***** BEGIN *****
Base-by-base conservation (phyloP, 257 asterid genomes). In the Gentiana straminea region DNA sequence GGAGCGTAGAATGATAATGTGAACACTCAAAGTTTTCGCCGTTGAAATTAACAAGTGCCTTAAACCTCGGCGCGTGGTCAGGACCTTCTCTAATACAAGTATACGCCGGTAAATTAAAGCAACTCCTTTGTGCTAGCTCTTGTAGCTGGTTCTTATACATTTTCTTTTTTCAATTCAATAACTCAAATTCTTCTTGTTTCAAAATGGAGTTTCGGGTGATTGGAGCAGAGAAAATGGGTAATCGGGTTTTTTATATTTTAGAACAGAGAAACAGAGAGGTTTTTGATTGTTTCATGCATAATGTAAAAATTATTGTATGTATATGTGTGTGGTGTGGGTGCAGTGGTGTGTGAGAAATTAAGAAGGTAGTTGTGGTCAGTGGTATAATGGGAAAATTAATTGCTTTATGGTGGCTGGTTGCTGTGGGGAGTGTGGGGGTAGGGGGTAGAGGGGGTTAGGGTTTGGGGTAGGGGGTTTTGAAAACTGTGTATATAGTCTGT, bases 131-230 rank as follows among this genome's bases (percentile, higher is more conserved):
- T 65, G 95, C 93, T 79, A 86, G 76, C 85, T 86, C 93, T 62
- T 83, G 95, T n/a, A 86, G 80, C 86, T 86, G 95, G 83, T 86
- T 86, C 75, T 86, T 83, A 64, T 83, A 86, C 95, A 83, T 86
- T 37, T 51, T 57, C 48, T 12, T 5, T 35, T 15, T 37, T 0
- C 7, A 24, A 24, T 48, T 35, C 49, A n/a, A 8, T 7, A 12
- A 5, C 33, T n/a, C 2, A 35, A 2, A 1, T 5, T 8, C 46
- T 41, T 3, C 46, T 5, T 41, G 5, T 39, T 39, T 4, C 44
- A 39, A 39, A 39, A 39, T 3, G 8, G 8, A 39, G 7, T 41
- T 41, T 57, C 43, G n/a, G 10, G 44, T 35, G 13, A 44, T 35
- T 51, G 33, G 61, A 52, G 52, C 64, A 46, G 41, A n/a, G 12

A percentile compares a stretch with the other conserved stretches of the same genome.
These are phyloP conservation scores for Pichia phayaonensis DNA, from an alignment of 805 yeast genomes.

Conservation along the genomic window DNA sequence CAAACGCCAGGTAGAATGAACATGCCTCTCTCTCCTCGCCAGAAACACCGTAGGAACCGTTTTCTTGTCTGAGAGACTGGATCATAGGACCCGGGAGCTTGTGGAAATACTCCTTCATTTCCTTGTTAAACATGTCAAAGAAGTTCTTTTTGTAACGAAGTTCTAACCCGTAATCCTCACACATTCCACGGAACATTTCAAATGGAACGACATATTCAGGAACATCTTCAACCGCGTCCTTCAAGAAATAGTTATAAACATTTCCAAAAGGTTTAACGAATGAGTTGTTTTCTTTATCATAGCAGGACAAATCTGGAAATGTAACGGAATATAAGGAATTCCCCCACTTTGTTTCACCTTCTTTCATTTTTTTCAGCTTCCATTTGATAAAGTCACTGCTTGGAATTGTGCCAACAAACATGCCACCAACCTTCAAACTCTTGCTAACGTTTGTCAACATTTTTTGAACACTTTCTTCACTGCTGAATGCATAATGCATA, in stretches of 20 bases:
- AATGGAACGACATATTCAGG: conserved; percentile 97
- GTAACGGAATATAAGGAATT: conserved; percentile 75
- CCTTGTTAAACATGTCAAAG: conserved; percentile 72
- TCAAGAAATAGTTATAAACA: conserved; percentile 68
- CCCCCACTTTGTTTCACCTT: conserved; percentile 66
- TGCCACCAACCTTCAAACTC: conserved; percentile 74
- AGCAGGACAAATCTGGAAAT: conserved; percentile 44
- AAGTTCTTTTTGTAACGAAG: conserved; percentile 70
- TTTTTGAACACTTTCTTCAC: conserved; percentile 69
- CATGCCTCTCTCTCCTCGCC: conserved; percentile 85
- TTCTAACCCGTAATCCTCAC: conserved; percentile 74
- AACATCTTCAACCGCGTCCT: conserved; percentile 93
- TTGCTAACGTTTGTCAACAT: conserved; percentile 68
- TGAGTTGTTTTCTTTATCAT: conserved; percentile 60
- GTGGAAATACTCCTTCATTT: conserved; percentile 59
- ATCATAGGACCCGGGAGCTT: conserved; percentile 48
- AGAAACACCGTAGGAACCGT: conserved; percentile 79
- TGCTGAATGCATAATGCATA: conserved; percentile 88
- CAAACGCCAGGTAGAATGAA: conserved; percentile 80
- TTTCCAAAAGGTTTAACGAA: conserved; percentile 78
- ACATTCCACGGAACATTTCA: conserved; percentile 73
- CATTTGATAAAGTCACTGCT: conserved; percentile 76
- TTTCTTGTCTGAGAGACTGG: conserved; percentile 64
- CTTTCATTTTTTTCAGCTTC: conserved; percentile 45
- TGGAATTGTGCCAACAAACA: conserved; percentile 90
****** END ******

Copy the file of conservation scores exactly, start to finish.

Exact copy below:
Base-by-base conservation (phyloP, 257 asterid genomes). In the Gentiana straminea region DNA sequence GGAGCGTAGAATGATAATGTGAACACTCAAAGTTTTCGCCGTTGAAATTAACAAGTGCCTTAAACCTCGGCGCGTGGTCAGGACCTTCTCTAATACAAGTATACGCCGGTAAATTAAAGCAACTCCTTTGTGCTAGCTCTTGTAGCTGGTTCTTATACATTTTCTTTTTTCAATTCAATAACTCAAATTCTTCTTGTTTCAAAATGGAGTTTCGGGTGATTGGAGCAGAGAAAATGGGTAATCGGGTTTTTTATATTTTAGAACAGAGAAACAGAGAGGTTTTTGATTGTTTCATGCATAATGTAAAAATTATTGTATGTATATGTGTGTGGTGTGGGTGCAGTGGTGTGTGAGAAATTAAGAAGGTAGTTGTGGTCAGTGGTATAATGGGAAAATTAATTGCTTTATGGTGGCTGGTTGCTGTGGGGAGTGTGGGGGTAGGGGGTAGAGGGGGTTAGGGTTTGGGGTAGGGGGTTTTGAAAACTGTGTATATAGTCTGT, bases 131-230 rank as follows among this genome's bases (percentile, higher is more conserved):
- T 65, G 95, C 93, T 79, A 86, G 76, C 85, T 86, C 93, T 62
- T 83, G 95, T n/a, A 86, G 80, C 86, T 86, G 95, G 83, T 86
- T 86, C 75, T 86, T 83, A 64, T 83, A 86, C 95, A 83, T 86
- T 37, T 51, T 57, C 48, T 12, T 5, T 35, T 15, T 37, T 0
- C 7, A 24, A 24, T 48, T 35, C 49, A n/a, A 8, T 7, A 12
- A 5, C 33, T n/a, C 2, A 35, A 2, A 1, T 5, T 8, C 46
- T 41, T 3, C 46, T 5, T 41, G 5, T 39, T 39, T 4, C 44
- A 39, A 39, A 39, A 39, T 3, G 8, G 8, A 39, G 7, T 41
- T 41, T 57, C 43, G n/a, G 10, G 44, T 35, G 13, A 44, T 35
- T 51, G 33, G 61, A 52, G 52, C 64, A 46, G 41, A n/a, G 12

A percentile compares a stretch with the other conserved stretches of the same genome.
These are phyloP conservation scores for Pichia phayaonensis DNA, from an alignment of 805 yeast genomes.

Conservation along the genomic window DNA sequence CAAACGCCAGGTAGAATGAACATGCCTCTCTCTCCTCGCCAGAAACACCGTAGGAACCGTTTTCTTGTCTGAGAGACTGGATCATAGGACCCGGGAGCTTGTGGAAATACTCCTTCATTTCCTTGTTAAACATGTCAAAGAAGTTCTTTTTGTAACGAAGTTCTAACCCGTAATCCTCACACATTCCACGGAACATTTCAAATGGAACGACATATTCAGGAACATCTTCAACCGCGTCCTTCAAGAAATAGTTATAAACATTTCCAAAAGGTTTAACGAATGAGTTGTTTTCTTTATCATAGCAGGACAAATCTGGAAATGTAACGGAATATAAGGAATTCCCCCACTTTGTTTCACCTTCTTTCATTTTTTTCAGCTTCCATTTGATAAAGTCACTGCTTGGAATTGTGCCAACAAACATGCCACCAACCTTCAAACTCTTGCTAACGTTTGTCAACATTTTTTGAACACTTTCTTCACTGCTGAATGCATAATGCATA, in stretches of 20 bases:
- AATGGAACGACATATTCAGG: conserved; percentile 97
- GTAACGGAATATAAGGAATT: conserved; percentile 75
- CCTTGTTAAACATGTCAAAG: conserved; percentile 72
- TCAAGAAATAGTTATAAACA: conserved; percentile 68
- CCCCCACTTTGTTTCACCTT: conserved; percentile 66
- TGCCACCAACCTTCAAACTC: conserved; percentile 74
- AGCAGGACAAATCTGGAAAT: conserved; percentile 44
- AAGTTCTTTTTGTAACGAAG: conserved; percentile 70
- TTTTTGAACACTTTCTTCAC: conserved; percentile 69
- CATGCCTCTCTCTCCTCGCC: conserved; percentile 85
- TTCTAACCCGTAATCCTCAC: conserved; percentile 74
- AACATCTTCAACCGCGTCCT: conserved; percentile 93
- TTGCTAACGTTTGTCAACAT: conserved; percentile 68
- TGAGTTGTTTTCTTTATCAT: conserved; percentile 60
- GTGGAAATACTCCTTCATTT: conserved; percentile 59
- ATCATAGGACCCGGGAGCTT: conserved; percentile 48
- AGAAACACCGTAGGAACCGT: conserved; percentile 79
- TGCTGAATGCATAATGCATA: conserved; percentile 88
- CAAACGCCAGGTAGAATGAA: conserved; percentile 80
- TTTCCAAAAGGTTTAACGAA: conserved; percentile 78
- ACATTCCACGGAACATTTCA: conserved; percentile 73
- CATTTGATAAAGTCACTGCT: conserved; percentile 76
- TTTCTTGTCTGAGAGACTGG: conserved; percentile 64
- CTTTCATTTTTTTCAGCTTC: conserved; percentile 45
- TGGAATTGTGCCAACAAACA: conserved; percentile 90